Elaine Thompson-Herah and Mondo Duplantis bounce back at Paris Diamond League 

TOKYO, JAPAN - JULY 31: Elaine Thompson-Herah of Team Jamaica celebrates after winning the gold medal in the Women's 100m Final on day eight of the Tokyo 2020 Olympic Games at Olympic Stadium on July 31, 2021 in Tokyo, Japan. (Photo by Cameron Spencer/Getty Images)
TOKYO, JAPAN - JULY 31: Elaine Thompson-Herah of Team Jamaica celebrates after winning the gold medal in the Women's 100m Final on day eight of the Tokyo 2020 Olympic Games at Olympic Stadium on July 31, 2021 in Tokyo, Japan. (Photo by Cameron Spencer/Getty Images)

Jamaica's double-double Olympic champion cruises to 100m victory in Paris while there's also redemption for Sweden's pole vault gold medallist Mondo Duplantis

Elaine Thompson-Herah and Mondo Duplantis are back to their winning ways after suffering rare defeats in Lausanne.

The Tokyo 2020 triple Olympic sprint champion roared back from her second-place finish in Lausanne in the 100m, cruising to victory on Saturday (28 August) at the Diamond League meet in Paris. The 29-year old Jamaican notched 10.72 seconds at a canter, ahead of compatriot Shericka Jackson (10.97) and Great Britain's Dina Asher-Smith (11.06).

Olympic pole vault champion Mondo Duplantis also recaptured his Tokyo form, having finished only fourth in Lausanne. The Swedish star won the competition in Paris soaring over 6.01m before failing to clear a world record height of 6.19m.

Ernest John Obiena came in second setting a personal - and Filipino - best of 5.91 with his first attempt at the height.

Armand Duplantis: Tokyo2020 Medal Moments
06:05

Pole vault sensation Armand Duplantis won Olympic gold in amazing fashion at Tokyo 2020. Sweden's Duplantis cleared 6.02 metres at the first attempt, a vault that saw him go over the bar by an incredible distance. The 21-year-old was the only athlete over 6 metres, with Christopher Nilsen of the USA taking silver and Brazil’s Thiago Braz taking bronze.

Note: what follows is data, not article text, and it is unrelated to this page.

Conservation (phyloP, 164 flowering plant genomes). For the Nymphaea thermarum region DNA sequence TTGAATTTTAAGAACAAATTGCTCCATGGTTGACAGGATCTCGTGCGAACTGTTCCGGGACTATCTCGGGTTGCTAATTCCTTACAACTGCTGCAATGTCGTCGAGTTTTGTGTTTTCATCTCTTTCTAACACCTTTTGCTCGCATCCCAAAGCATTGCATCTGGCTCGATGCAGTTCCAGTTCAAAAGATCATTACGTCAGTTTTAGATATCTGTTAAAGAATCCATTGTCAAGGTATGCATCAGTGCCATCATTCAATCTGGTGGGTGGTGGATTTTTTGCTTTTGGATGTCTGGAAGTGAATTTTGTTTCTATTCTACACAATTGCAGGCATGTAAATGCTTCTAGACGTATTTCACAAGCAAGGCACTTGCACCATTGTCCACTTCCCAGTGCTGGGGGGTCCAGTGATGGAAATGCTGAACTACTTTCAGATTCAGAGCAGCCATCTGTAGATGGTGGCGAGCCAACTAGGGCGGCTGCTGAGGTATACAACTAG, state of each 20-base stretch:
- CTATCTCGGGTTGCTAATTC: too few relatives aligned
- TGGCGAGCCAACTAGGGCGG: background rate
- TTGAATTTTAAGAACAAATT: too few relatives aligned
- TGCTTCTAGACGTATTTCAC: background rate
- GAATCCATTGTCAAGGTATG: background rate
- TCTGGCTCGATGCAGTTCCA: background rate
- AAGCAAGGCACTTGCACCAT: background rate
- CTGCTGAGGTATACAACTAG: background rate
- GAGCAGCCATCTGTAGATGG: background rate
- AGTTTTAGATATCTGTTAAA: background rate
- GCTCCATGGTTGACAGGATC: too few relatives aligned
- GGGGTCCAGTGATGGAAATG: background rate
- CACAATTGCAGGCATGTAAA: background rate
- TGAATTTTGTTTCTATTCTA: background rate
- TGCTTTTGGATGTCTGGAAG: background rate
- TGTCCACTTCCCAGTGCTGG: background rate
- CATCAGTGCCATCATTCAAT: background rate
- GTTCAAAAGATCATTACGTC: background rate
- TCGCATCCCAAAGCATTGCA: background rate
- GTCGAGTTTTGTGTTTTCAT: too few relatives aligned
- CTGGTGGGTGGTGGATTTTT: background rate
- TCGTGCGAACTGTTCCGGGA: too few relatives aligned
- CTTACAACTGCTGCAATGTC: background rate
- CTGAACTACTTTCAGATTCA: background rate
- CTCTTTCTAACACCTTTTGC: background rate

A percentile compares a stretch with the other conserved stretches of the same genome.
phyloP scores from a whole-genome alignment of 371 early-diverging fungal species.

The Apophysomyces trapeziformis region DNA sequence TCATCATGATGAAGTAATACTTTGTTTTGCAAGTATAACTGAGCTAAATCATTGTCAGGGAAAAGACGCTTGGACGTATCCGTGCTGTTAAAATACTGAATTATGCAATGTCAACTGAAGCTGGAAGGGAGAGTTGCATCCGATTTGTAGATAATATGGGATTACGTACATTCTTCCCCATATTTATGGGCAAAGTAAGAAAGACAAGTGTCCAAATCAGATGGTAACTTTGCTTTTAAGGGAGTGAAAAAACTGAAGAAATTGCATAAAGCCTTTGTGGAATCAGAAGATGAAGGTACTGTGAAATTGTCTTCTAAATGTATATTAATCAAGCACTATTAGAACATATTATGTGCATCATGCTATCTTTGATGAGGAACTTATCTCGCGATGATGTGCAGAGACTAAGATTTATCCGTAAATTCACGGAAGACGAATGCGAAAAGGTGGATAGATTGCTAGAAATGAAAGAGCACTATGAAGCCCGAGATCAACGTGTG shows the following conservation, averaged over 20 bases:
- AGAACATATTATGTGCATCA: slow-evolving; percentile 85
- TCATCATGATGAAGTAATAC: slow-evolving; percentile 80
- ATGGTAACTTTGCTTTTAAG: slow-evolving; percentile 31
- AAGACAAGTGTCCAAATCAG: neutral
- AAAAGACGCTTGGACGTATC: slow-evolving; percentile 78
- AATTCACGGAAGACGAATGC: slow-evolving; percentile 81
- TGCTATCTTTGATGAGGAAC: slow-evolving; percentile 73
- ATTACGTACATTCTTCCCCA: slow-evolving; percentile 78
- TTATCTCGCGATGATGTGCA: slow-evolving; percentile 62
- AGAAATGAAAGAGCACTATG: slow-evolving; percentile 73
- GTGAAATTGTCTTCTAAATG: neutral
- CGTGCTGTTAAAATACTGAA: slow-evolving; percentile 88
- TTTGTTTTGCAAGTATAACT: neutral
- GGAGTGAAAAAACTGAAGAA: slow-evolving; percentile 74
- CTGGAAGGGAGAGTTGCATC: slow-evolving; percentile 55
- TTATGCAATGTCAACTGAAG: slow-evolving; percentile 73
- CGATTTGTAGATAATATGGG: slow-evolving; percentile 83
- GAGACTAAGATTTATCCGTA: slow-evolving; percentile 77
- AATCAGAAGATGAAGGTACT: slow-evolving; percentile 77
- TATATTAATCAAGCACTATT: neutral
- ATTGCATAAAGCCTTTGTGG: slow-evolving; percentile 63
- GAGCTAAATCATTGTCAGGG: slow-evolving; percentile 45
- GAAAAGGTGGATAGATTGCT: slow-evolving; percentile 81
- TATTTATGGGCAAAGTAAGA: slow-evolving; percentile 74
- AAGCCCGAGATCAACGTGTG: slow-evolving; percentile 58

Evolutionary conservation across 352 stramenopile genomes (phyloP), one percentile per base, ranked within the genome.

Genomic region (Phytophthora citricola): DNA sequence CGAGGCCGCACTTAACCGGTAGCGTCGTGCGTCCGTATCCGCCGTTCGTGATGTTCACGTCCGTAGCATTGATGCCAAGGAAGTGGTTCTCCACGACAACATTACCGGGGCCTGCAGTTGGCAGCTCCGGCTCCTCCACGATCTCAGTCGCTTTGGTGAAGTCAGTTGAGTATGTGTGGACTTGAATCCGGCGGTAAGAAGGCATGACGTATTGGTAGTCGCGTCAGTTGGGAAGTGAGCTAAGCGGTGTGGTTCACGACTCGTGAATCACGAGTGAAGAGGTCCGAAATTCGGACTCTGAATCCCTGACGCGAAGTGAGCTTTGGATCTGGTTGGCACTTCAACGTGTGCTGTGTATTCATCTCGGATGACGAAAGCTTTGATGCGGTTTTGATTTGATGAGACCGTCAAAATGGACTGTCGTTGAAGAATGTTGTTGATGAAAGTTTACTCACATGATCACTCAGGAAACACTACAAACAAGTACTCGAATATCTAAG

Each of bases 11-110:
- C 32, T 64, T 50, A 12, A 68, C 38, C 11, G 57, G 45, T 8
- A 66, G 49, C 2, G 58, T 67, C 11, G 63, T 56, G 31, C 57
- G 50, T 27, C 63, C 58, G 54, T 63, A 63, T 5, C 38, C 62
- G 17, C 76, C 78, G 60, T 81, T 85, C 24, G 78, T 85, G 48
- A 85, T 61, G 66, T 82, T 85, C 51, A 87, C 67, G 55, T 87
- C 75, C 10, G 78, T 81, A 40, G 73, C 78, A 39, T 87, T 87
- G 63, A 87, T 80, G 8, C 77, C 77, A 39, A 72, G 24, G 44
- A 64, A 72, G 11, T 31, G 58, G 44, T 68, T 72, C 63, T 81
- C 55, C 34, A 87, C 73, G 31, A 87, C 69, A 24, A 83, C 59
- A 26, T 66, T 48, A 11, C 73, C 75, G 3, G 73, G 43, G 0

Thompson-Herah's time beat the previous best in Paris, the 10.74 set by Shelley-Ann Fraser-Pryce in 2015. Fraser-Pryce - the winner in Lausanne - sat out the Paris leg of the Diamond League with fatigue.

It's been a year of maximal effort from the three dominant Jamaicans, who took 100m gold, silver and bronze at the Olympics before taking their form onto the Diamond League circuit. Thompson-Herah ran the best time in Diamond League history in Eugene last week and finished second behind Fraser-Pryce in Lausanne before her victory in Paris on Saturday.

In the men's 100m, American Marvin Bracy took top spot in 10.04 ahead of Jamaica's Nigel Ellis (10.14).

Meanwhile, in the men's 200m, Fred Kerley (USA) raced to a new personal best of 19.79 to edge out countryman Kenneth Bednarek who ws running the same time.

US sprint legend Allyson Felix, making her second Diamond League start since picking up two more Olympic medals, finished third in the 400m in 50.47 behind Sada Williams of Barbados (50.30) and Tokyo 2020 silver medallist Marileidy Paulino who puled away late to win in 50.12.

Elaine Thompson-Herah: Tokyo2020 Medal Moments
05:53

Jamaican sprinter Elaine Thompson-Herah produced a sprinting clean-sweep in the Olympic Stadium at Tokyo 2020. The 29-year-old took gold in the 100m, 200m and 4x100m relay to eclipse her performance in Rio, where she won gold in the 100m and 200m and a silver in the 4x100m relay.

Elsewhere, Jamaica's Danielle Williams stormed to a season best in the 100m hurdles, winning in 12.50 ahead of Nadine Visser from the Netherlands (12.58) with Olympic bronze medallist Megan Tapper (Jamaica) third in 12.66.

Jamaica's Olympic champion Hansle Parchment clinched the men's 110m hurdles in 13.03. U.S. star Devon Allen came in second with 13.08 ahead of another Jamaican, Tokyo 2020 bronze medallist, Ronald Levy in 13.24.

Olympic 3000m steeplechase champion Soufiane El Bakkali suffered a bad fall at the first obstacle. The Moroccan had become the first non-Kenyan since 1980 to win gold at Tokyo 2020, but his early exit meant it was a Kenyan sweep in Paris, with Benjamin Kigen setting a world-leading time of 8:07.12.

In the women's 3000m Burundi's Francine Niyonsaba clocked a world-leading 8:19.08 for the win. The time makes her the fifth-fastest woman of all time outdoors.

Anatomy of a Steeplechaser: How El Bakkali's physique helps his stamina?
13:00

The Moroccan runner has his body's remarkable endurance and prolonged power output put to the the test.